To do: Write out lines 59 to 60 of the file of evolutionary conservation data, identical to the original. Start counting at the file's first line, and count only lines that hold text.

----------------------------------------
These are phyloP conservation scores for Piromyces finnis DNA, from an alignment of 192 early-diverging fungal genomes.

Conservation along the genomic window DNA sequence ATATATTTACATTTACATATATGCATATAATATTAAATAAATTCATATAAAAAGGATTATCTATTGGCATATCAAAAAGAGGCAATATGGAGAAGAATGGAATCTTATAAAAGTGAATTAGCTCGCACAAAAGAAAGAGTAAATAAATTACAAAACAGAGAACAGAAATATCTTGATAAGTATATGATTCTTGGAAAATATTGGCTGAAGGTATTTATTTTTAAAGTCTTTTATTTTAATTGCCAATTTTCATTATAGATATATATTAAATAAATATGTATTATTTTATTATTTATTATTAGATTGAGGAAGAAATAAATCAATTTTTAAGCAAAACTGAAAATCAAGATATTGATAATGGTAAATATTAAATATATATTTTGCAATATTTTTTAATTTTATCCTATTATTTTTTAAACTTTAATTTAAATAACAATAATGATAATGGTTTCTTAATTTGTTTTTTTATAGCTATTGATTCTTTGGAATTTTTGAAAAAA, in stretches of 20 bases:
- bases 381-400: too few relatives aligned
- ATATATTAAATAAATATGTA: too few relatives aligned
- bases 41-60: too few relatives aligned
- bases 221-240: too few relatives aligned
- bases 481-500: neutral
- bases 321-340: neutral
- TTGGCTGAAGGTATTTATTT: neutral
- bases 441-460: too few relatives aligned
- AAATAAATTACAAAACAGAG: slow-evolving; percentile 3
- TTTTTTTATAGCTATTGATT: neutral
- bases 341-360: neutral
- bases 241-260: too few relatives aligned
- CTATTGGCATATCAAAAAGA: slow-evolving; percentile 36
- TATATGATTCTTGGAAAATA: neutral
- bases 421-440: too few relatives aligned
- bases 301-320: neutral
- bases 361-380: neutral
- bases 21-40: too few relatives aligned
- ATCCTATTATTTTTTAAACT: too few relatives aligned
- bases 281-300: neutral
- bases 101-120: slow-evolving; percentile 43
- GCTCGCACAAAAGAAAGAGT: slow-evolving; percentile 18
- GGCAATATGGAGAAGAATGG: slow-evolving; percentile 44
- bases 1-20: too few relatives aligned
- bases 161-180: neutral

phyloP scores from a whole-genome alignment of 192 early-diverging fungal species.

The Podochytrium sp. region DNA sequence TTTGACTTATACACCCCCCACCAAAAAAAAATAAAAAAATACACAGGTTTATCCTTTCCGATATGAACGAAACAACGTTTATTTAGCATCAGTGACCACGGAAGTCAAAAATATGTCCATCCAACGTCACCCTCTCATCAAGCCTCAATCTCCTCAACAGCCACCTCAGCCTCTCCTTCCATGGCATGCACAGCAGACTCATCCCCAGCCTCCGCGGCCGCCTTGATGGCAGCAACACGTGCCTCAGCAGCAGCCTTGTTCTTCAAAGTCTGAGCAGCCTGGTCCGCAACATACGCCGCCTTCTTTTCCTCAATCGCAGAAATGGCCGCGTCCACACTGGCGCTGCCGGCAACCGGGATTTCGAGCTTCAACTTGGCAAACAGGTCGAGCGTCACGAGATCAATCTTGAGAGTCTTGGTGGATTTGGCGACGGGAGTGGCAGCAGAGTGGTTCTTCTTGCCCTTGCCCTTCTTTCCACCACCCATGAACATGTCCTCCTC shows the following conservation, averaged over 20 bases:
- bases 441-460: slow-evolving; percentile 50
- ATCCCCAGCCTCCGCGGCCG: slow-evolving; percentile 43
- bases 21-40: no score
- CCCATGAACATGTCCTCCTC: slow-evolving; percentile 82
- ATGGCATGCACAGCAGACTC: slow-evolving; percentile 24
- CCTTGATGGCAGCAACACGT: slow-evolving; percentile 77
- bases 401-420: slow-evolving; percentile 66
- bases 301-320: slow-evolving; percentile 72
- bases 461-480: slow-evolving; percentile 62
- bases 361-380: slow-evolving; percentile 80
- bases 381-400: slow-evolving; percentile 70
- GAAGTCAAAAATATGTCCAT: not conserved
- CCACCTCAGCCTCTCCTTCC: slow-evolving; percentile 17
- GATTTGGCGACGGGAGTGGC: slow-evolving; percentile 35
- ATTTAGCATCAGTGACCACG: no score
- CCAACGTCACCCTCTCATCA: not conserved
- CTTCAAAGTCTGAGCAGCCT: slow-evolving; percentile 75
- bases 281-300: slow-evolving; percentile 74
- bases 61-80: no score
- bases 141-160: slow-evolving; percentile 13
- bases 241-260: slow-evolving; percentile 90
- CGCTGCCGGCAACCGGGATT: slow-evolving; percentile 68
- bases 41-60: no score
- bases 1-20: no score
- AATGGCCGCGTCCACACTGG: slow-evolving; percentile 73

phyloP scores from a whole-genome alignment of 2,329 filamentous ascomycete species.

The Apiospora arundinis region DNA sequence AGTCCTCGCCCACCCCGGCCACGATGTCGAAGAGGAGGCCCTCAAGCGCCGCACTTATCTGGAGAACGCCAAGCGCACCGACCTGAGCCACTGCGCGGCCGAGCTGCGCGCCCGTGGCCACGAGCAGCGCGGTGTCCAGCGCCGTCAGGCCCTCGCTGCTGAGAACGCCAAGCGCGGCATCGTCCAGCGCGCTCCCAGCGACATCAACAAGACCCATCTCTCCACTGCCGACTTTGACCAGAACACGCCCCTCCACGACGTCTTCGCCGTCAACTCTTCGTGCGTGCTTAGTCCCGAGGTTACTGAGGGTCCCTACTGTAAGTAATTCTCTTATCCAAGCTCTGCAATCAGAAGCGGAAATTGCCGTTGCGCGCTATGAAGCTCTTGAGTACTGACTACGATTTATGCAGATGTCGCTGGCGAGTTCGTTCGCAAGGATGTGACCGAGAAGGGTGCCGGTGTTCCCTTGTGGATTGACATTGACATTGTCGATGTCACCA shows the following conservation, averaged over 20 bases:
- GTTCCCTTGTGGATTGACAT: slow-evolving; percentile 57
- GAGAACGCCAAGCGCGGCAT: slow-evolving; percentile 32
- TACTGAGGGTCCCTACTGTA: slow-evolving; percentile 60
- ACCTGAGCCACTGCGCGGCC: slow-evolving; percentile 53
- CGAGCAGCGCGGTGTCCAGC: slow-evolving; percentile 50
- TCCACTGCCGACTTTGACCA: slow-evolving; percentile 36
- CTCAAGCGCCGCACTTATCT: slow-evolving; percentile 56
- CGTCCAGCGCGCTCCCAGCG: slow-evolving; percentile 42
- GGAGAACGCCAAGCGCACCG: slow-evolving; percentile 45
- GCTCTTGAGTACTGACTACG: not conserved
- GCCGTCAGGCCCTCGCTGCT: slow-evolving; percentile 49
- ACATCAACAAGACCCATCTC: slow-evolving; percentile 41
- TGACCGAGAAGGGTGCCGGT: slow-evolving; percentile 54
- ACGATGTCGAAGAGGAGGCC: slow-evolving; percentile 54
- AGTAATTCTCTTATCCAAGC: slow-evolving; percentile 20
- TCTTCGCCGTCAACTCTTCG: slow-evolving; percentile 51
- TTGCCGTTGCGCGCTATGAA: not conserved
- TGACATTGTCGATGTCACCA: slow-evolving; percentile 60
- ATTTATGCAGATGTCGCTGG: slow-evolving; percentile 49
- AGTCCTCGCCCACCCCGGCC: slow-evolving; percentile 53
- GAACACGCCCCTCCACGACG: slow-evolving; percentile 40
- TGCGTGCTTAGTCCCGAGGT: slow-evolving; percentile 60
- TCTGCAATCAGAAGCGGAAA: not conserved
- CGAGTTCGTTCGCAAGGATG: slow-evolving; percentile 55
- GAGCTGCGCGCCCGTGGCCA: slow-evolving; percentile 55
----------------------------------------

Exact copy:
- TACTGAGGGTCCCTACTGTA: slow-evolving; percentile 60
- ACCTGAGCCACTGCGCGGCC: slow-evolving; percentile 53